Asia
Policy Paper

Taiwan in US-PRC Relations: A Strategic Perspective

in Program

 

As George W. Bush campaigned for the presidency during the year 2000, and as he settled into office in the first months of 2001, he and his team sought to distinguish themselves from Clinton Administration policies in a variety of areas.  Nowhere was this more evident than with respect to China policy, where, while, on the one hand, he was generally careful to make clear he favored good relations with the PRC, on the other, Mr. Bush was at pains to contrast his view of China as a “competitorwith what he characterized as Mr. Clinton’s embrace of China as a “strategic partner.”  At least prior to September 11th, Bush tried to draw the sharpest lines in the military or broader security area, with implications not only for overall Sino-American strategic relations, but also specifically for Taiwan policy.

 

While the United States has an important role in the Taiwan issue, even now, 20+ years after normalization with Beijing, the questions of how cross-Strait relations proceed, whether and how we continue our close support for Taiwan, and whether cooperative and constructive U.S.-PRC relations are possible, are primarily in the hands of those most intimately involved – those on both sides of the Taiwan Strait.  At the same time, Americans will neither take well to cross-Strait bullying from Beijing nor respond positively to actions that could potentially place our children and grandchildren in harm’s way because of political intemperance or indiscipline on the part of Taiwan.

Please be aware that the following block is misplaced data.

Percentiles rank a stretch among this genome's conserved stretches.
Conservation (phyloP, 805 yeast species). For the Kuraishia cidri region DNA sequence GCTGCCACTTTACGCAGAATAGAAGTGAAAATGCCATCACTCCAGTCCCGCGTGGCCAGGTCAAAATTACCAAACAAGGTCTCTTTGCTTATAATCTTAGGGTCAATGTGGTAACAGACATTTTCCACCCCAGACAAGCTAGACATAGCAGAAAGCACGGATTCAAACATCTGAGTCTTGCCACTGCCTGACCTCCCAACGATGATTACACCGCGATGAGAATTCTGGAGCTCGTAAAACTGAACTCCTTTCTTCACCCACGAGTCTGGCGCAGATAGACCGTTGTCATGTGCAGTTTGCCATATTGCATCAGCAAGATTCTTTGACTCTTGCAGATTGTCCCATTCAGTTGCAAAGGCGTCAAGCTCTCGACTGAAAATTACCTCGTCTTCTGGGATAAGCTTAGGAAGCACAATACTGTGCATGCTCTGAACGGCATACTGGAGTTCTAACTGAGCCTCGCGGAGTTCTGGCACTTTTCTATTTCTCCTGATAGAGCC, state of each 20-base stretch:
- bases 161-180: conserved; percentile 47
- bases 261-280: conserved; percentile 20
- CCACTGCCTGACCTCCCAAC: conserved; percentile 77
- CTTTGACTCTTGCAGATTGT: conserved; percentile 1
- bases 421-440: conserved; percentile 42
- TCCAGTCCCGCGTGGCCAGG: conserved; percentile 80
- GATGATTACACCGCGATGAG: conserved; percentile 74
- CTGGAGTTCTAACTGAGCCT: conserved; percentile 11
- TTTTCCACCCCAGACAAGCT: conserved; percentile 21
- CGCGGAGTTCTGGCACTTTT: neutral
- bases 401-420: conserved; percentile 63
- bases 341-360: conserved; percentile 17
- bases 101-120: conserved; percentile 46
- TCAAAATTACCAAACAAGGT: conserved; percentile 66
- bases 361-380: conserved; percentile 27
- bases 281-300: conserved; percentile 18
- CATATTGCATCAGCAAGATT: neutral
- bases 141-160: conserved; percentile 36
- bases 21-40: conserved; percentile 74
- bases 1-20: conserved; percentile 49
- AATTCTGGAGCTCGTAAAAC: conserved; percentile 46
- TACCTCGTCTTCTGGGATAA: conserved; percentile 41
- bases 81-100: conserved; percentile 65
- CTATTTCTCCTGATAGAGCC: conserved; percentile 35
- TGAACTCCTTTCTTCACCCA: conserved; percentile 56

Although it is American policy not to mediate between the two sides or to force negotiations, it is profoundly in American interest for the United States to encourage and facilitate cross-Strait dialogue in any way it reasonably can.  To the extent that we demonstrate that it is in the interest of both parties to adopt creative, flexible positions that can get them back to the table rather than focusing on issues that keep them apart, we can hope to see the emergence of relationships that will consolidate a stable situation in the Strait rather than the recent pattern of ups and downs. twists and turns, as the Chinese would say, that contain within them the threat of conflict.

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